A FOSSIL which could be millions of years old has been uncovered by football club members who were digging a drain at the pitch.
The fossil is believed to be an anchor root of a tree and could date back to between 290 and 360 million years ago.
Football club president Bob Gawthorpe has recently written a history of Liversedge FC, but even he could not have anticipated something of such historical significance turning up at the Clayborn ground off Hightown Road.
“The trouble with nostalgia is that it brings back memories, but this story goes way beyond that. I suppose we could say it’s about when dinosaurs played at Clayborn – or has anything changed?” he joked.
“It was whilst digging a drain to prevent run-off from the banking waterlogging the pitch, that committee man John Holbert dug up the fossil.
“We then sought advice from a palaeontologist to shed some light on what the fossil was.”
The club members were told that the ground stands on the Clifton series of rocks belonging to the lower/middle coal measures of the carboniferous age – 290 to 360 million years ago.
“The soft shales and clays are not very fossiliferous, so the fossil of this lepidodrendron root may have been washed down by a river into the shale,” said Bob.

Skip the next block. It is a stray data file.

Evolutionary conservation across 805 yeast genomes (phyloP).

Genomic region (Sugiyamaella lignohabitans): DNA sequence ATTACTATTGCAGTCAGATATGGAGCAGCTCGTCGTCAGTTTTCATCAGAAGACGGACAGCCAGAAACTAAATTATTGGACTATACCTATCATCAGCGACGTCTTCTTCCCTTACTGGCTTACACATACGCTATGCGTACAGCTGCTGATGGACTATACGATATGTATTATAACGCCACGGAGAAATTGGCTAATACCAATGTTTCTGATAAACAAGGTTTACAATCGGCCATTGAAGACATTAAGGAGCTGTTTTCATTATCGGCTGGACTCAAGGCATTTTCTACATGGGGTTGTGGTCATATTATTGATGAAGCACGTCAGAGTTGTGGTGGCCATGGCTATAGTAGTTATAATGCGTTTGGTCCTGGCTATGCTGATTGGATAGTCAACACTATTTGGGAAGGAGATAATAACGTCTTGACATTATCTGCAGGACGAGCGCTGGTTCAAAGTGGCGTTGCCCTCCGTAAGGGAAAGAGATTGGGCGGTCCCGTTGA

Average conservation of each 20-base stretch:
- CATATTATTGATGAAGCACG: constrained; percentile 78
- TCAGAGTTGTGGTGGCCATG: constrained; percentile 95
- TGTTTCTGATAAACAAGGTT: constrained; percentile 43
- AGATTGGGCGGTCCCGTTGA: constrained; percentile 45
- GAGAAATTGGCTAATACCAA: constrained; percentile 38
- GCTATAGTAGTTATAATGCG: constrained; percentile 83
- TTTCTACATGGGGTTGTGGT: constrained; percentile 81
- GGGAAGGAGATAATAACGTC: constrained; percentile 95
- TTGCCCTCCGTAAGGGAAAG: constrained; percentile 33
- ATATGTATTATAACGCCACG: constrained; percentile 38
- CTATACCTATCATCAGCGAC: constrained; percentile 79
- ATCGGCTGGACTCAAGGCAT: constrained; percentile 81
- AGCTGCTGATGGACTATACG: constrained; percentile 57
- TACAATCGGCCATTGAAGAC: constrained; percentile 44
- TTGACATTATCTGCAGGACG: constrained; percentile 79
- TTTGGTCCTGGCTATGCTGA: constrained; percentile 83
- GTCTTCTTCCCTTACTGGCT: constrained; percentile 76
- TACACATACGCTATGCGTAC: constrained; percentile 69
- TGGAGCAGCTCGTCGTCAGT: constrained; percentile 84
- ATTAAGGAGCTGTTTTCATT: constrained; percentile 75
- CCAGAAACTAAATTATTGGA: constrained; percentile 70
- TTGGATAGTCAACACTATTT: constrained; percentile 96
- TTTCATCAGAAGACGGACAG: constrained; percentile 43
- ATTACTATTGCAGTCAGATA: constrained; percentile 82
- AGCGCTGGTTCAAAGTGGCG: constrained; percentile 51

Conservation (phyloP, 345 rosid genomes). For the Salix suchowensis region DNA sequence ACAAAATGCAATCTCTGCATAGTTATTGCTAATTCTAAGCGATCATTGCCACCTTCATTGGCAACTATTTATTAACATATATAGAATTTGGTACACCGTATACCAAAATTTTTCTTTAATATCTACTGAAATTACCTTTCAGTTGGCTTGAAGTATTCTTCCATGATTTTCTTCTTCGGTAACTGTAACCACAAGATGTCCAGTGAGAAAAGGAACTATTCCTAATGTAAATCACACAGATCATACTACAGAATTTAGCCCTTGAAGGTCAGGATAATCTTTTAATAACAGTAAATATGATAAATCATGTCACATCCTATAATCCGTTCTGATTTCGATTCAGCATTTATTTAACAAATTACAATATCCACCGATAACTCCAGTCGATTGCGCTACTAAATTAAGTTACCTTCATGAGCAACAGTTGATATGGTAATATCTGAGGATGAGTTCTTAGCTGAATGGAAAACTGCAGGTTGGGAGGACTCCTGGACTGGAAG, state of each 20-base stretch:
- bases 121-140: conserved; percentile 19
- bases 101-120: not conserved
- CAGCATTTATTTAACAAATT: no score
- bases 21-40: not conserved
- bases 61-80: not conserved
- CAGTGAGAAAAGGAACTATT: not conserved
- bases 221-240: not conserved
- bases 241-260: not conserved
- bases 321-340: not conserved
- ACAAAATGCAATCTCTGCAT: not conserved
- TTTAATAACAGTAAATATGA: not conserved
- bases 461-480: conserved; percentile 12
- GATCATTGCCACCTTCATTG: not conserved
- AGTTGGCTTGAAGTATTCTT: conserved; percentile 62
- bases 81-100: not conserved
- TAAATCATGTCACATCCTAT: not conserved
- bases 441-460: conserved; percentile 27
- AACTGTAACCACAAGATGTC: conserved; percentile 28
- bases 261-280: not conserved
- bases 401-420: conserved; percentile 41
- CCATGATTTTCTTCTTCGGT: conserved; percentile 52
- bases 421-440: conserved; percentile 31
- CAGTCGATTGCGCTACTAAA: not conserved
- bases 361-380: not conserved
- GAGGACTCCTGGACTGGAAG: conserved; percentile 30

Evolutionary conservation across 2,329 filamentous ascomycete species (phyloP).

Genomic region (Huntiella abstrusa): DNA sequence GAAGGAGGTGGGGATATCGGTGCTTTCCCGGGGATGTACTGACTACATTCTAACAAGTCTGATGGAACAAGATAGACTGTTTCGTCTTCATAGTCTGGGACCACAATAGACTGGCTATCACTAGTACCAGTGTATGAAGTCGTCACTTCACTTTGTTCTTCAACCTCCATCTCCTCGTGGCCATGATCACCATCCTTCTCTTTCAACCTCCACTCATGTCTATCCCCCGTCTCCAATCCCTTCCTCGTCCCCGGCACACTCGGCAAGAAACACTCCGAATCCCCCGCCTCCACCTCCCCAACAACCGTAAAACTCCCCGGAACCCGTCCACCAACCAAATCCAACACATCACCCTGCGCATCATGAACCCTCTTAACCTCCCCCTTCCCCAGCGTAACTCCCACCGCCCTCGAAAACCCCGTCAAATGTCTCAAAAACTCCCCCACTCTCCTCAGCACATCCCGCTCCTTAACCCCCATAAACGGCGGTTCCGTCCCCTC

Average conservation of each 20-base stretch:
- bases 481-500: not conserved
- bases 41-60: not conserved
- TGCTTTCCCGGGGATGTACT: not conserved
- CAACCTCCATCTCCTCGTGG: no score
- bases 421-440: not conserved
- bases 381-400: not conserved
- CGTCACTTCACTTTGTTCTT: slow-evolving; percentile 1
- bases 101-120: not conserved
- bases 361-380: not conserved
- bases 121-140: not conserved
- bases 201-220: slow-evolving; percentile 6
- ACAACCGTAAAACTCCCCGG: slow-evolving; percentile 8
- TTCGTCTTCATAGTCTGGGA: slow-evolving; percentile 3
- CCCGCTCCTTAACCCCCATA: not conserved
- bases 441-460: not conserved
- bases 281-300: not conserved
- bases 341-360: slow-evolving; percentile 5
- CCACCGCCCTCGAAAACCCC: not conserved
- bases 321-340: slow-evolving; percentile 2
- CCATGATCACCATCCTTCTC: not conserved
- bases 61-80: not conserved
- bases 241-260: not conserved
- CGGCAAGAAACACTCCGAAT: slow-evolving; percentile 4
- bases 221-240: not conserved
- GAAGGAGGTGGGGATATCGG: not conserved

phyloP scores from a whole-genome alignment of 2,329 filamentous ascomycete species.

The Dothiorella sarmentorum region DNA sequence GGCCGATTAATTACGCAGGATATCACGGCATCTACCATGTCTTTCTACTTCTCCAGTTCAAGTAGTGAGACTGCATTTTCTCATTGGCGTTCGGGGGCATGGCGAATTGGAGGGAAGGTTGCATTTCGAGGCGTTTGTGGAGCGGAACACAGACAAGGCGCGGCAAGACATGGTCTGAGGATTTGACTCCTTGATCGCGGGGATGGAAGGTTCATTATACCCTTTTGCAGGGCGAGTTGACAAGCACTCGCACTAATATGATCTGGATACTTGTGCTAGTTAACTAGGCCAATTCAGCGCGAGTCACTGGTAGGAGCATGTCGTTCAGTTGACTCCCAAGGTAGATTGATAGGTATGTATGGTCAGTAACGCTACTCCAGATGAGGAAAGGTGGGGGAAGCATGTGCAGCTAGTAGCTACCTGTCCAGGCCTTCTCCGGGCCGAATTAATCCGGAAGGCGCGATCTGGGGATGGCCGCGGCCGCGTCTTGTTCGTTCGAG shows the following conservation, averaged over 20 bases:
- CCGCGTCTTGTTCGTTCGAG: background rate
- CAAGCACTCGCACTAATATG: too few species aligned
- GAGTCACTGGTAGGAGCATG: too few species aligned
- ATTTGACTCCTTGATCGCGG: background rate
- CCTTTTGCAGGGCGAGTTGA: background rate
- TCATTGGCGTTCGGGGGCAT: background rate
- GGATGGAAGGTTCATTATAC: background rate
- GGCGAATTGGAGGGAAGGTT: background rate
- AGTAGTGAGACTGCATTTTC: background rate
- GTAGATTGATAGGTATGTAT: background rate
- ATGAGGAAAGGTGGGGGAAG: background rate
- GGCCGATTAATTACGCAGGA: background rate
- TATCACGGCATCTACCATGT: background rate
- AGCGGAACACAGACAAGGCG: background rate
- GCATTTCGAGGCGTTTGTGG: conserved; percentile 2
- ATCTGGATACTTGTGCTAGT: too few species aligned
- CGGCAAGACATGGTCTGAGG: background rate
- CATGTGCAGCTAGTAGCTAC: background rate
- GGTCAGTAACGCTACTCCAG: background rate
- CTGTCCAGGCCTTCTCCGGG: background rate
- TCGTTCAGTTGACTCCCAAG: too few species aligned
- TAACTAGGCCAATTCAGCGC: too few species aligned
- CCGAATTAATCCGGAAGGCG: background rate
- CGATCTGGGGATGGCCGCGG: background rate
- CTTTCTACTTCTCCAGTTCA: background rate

“Lepidodrendron trees were the giant trees that grew in swamps and gave the Spen Valley district its rich supply of coal.
“A mature tree was well over 150ft in height.
“Under the pitch is a band of ‘thick rock’ as it is called on the geological map, but it is better known as Thornhill Rock where it outcrops.
“This has caused the club great difficulty with drainage problems on the field as the rock is impervious and prevents the rainwater’s downward passage.”
The club has not yet decided what to do with its extraordinary find – though it could make an unusual, but welcome addition to its trophy cabinet!